Intergenerational solidarity

15.  Our societies need to adapt to the trend of increasing life expectancy and longer and healthier lives. Faced with population ageing, policies to foster intergenerational solidarity are particularly important. Pension spending and long-term care needs are projected to rise sharply. Providing adequate benefits to all age groups through social security and care schemes needs to be balanced with maintaining expenditures at a manageable level. Adequate social protection provision should also be designed so as to avoid disincentives to work and poverty or benefit dependency traps. Intergenerational family support is coming under strain when families in many countries are smaller and policies for prolonging working lives are being encouraged. Working more and longer affects the possibilities for informal care of children and elderly, especially for women who are still the primary caregivers. Many countries should also consider promoting: healthier and more active patterns of ageing through volunteer work, autonomous and partly supported living arrangements, and improved access to information technologies.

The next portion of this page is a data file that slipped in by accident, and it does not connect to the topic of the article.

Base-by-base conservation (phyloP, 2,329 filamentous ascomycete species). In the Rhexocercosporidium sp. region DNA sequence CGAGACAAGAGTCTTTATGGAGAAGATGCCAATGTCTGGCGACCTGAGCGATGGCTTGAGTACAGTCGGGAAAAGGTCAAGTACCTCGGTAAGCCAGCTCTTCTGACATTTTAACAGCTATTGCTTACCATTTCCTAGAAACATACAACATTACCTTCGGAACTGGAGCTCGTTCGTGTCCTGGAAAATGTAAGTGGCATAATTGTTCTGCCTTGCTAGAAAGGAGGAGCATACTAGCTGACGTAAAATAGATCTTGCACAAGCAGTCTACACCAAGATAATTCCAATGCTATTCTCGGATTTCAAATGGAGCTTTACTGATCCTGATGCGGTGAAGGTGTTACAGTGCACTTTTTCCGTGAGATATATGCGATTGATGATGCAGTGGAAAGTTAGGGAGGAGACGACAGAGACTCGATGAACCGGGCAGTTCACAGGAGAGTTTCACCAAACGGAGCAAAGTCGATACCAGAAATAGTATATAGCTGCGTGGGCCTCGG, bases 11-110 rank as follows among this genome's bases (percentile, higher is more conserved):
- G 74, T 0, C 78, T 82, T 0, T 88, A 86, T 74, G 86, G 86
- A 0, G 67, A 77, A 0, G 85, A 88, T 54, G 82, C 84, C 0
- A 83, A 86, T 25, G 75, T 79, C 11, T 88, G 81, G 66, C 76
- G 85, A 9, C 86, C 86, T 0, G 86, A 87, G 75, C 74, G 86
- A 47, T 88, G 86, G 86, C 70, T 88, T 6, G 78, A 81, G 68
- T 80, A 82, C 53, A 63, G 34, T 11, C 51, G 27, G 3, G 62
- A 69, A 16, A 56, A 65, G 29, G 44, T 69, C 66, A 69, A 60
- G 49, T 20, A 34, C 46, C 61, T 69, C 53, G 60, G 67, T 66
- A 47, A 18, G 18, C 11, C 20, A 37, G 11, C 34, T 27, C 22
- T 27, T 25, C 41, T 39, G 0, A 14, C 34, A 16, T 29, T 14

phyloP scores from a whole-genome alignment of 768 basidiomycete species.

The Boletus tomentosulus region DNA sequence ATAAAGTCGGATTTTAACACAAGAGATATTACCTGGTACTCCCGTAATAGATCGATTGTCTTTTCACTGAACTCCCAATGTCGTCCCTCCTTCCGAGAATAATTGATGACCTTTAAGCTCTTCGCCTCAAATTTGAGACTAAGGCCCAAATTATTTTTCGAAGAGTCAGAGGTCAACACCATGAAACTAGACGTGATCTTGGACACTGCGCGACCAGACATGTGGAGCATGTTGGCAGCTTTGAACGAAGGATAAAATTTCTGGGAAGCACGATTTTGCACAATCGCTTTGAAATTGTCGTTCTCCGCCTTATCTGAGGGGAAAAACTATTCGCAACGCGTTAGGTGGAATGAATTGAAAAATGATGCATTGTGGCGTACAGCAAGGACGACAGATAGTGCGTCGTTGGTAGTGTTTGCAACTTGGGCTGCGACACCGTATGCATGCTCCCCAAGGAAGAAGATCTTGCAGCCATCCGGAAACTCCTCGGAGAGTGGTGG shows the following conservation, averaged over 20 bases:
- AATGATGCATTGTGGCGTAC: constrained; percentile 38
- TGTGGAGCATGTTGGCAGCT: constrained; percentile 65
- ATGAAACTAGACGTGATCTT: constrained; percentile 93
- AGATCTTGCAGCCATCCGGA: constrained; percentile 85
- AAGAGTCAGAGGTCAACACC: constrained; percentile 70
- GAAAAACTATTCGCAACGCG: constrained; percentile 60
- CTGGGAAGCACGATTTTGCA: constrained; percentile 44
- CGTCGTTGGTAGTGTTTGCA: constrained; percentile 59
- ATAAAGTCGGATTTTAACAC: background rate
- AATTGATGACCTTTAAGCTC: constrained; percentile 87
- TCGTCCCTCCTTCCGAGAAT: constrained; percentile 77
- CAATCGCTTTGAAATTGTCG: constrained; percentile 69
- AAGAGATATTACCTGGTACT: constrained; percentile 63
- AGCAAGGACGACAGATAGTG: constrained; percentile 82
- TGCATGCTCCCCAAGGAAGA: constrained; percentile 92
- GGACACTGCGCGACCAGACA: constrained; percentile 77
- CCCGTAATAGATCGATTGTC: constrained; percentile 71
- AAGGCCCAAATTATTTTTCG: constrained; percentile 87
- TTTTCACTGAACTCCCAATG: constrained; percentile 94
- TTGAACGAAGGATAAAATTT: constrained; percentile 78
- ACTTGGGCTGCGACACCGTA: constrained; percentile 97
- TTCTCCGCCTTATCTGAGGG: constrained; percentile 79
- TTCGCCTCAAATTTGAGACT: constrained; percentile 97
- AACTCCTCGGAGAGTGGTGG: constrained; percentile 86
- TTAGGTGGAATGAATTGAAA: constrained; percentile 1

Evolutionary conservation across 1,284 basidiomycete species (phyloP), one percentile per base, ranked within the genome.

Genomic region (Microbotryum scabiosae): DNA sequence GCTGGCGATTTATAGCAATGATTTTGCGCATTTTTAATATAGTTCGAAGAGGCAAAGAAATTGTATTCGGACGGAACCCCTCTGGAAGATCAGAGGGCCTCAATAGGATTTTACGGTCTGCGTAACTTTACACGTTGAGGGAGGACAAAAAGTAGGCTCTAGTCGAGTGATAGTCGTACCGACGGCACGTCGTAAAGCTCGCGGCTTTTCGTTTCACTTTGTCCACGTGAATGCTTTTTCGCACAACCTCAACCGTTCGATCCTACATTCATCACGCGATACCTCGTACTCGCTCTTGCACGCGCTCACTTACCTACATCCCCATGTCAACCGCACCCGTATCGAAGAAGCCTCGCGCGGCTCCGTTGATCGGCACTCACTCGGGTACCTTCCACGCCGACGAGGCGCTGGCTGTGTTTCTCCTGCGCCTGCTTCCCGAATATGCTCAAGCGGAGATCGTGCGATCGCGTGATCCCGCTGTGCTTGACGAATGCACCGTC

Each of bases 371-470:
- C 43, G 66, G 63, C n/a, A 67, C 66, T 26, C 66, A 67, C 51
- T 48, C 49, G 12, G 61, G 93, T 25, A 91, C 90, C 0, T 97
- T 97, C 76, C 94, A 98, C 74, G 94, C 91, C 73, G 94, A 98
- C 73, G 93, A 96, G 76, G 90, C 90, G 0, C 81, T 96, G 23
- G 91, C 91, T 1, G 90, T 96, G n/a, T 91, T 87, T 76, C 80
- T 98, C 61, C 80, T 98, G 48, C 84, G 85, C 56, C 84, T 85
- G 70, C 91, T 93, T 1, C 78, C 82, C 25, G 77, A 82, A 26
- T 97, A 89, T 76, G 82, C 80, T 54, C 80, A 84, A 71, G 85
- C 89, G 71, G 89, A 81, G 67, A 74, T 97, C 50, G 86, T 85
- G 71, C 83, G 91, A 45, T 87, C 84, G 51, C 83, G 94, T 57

Pensions and retirement

16. We agreed that pension systems should remain socially adequate and financially sustainable. The design of reforms should focus not only on pension expenditures, but also on securing adequate financial resources and coverage of schemes. We call upon the OECD to continue to monitor closely these reforms paying particular attention to their timeliness, their contribution to financial stability and their impact on the incomes of retirees.

17.  Most of our countries have reduced financial incentives to retire early but pension policies should also seek to increase the effective age of retirement to reflect increasing life expectancy. More efforts may be required in some countries, notably employer-driven initiatives to provide suitable working conditions, including flexible working time, retraining opportunities and health and safety at work, in order to promote employment and employability of older workers and new forms of work organisation throughout the life-cycle.